November 22

What was advertised in a colonial American newspaper 250 years ago today?

Nov 22 - 11:22:1769 Georgia Gazette
Georgia Gazette (November 22, 1769).

“These pills are an infallible cure.”

An unnamed advertiser placed a notice for “Dr. HAMMOND’s SPECIFICK PILL” in the November 22, 1769, edition of the Georgia Gazette, informing prospective customers that “Any person may be informed where these pills are to be sold by applying to the printer of this paper.” The advertisement listed a variety of maladies that the pills cured, including leprosy, scurvy, yaws, venereal disease, and even “pimpled faces.” The remedy was gentle, safe for “women with child, or persons of the most delicate constitutions.” The advertiser described this “new Medicine” as “one of the greatest ever offered to the Publick” and promised that they provided a “CERTAIN cure.”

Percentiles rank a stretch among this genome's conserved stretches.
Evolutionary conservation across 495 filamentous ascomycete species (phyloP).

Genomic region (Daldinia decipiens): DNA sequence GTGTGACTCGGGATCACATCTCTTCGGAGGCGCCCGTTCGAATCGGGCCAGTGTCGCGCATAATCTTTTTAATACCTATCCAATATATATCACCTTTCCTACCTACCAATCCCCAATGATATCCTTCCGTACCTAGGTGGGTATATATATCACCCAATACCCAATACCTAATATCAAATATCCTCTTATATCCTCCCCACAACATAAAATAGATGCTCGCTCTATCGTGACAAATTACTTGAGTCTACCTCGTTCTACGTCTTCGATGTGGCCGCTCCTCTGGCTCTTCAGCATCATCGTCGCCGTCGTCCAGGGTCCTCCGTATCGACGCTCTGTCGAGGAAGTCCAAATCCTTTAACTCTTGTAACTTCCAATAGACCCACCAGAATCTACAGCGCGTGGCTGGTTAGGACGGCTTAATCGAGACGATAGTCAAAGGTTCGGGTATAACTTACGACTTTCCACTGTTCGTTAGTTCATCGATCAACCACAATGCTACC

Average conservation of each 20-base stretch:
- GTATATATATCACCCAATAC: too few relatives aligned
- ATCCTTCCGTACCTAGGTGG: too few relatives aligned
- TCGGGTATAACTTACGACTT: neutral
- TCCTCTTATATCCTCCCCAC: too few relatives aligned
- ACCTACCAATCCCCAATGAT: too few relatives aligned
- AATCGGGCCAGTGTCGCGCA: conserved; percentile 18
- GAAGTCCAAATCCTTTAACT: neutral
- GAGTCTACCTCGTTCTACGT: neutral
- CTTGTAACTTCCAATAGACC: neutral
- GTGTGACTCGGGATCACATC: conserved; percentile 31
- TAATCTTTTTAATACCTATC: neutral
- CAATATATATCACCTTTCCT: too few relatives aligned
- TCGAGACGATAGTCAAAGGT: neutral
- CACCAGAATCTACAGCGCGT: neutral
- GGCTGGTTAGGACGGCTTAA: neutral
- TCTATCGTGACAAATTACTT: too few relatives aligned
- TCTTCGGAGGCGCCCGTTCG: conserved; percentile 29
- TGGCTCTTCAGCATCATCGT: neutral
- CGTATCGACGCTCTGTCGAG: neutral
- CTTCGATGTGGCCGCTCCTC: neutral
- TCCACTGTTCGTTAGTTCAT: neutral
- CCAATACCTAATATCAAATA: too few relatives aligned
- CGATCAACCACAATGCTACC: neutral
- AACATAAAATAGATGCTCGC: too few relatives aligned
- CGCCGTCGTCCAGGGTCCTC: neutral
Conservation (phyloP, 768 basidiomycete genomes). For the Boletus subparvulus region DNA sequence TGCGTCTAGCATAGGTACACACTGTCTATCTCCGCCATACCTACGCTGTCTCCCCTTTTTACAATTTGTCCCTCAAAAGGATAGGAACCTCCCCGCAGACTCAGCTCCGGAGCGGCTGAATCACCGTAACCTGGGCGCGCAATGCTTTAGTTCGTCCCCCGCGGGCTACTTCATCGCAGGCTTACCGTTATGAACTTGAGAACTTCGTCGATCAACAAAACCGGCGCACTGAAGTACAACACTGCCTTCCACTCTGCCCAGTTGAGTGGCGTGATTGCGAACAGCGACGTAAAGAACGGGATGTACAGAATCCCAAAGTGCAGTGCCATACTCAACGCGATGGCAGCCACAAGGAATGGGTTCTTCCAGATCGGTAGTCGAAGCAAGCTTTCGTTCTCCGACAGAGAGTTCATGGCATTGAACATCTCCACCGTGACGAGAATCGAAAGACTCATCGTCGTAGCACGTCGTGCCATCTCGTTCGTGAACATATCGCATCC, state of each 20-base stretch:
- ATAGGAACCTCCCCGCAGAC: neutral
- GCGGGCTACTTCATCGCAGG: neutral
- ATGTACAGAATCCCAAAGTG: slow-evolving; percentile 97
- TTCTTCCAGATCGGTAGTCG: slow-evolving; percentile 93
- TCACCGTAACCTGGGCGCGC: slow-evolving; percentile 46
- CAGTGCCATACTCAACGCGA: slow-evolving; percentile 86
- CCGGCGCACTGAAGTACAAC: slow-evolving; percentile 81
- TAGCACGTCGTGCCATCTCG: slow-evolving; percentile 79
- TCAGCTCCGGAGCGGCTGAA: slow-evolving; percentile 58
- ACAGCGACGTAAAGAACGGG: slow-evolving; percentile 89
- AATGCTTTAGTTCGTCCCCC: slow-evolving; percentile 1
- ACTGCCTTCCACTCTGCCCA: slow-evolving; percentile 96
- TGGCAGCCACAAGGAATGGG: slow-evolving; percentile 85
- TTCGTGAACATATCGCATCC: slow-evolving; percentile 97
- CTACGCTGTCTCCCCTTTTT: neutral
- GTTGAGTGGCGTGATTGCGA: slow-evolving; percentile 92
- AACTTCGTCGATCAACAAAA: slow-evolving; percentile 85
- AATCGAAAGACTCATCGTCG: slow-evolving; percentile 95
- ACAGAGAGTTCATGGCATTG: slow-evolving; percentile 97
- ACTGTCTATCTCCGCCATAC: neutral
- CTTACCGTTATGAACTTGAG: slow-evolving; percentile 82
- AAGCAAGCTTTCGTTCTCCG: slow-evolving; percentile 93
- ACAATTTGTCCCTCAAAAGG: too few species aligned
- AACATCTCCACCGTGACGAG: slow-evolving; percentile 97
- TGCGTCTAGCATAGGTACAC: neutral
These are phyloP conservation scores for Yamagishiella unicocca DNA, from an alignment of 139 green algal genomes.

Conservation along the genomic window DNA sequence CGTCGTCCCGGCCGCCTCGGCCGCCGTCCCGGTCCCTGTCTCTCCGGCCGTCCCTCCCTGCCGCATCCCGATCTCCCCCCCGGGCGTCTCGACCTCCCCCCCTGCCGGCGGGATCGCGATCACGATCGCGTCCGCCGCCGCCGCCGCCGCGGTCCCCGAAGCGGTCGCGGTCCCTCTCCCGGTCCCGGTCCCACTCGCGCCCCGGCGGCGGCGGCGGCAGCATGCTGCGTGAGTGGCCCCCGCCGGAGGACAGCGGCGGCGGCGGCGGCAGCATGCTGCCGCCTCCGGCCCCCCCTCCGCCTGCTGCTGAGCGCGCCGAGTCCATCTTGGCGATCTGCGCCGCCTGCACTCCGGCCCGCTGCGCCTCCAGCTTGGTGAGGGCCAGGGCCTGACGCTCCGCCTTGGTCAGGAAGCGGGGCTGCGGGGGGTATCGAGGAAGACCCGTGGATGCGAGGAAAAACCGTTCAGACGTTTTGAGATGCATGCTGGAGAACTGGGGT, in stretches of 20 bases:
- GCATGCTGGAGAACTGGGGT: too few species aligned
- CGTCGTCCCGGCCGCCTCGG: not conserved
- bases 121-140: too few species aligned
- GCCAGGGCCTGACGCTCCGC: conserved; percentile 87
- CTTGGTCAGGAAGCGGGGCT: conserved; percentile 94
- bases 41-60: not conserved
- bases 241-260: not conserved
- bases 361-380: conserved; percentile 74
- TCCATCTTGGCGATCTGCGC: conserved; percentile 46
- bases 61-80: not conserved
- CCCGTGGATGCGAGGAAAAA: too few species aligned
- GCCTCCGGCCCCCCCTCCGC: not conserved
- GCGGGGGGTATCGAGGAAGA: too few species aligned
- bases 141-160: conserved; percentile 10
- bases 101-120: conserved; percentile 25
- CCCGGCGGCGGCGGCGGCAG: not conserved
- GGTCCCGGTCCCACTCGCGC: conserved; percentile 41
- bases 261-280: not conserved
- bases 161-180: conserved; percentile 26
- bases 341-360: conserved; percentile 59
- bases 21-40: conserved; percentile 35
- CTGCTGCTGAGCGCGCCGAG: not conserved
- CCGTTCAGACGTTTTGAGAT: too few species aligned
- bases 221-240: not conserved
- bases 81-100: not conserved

All of this probably sounded too good to be true to many colonists. After all, readers regularly encountered advertisements for patent medicines in newspapers published throughout the colonies. Those who marketed pills and potions often claimed that they cured all kinds of diseases, deploying the most hyperbolic language in making their promises. To address some of the concerns of skeptics, this advertisement reported that the pills came with “printed directions, and signed by the author, Thomas Hammond, M.M. Bristol.” Furthermore, the advertisement directed “the dubious” to take into account “the great success this medicine has met with in Barbados, Jamaica, St. Kitts, and Granada,” apparently expecting that word of mouth recommendations from the Caribbean had reached colonists in Georgia. If that were not convincing enough, readers could also take into consideration “many great cures” attributed to Dr. Hammond’s pills in England “which have been continually inserted in the newspapers. Even if skeptical customers could not check those newspapers, the advertisement suggested that merely stating that such evidence existed should satisfy any concerns. Savvy customers likely remained suspicious of the claims made in the advertisement, despite the purported proof of the efficacy of Dr. Hammond’s pills, but some may have been eager enough to find some sort of relief for their symptoms that they allowed themselves to be convinced, or at least experience some hope, that the pills would indeed work for them. The many layers of claims made in the advertisement served to wear down any distrust by “the dubious,” just as similar repetitions of claims about miracle drugs sold via infomercials in the twenty-first century attempt to do for modern consumers.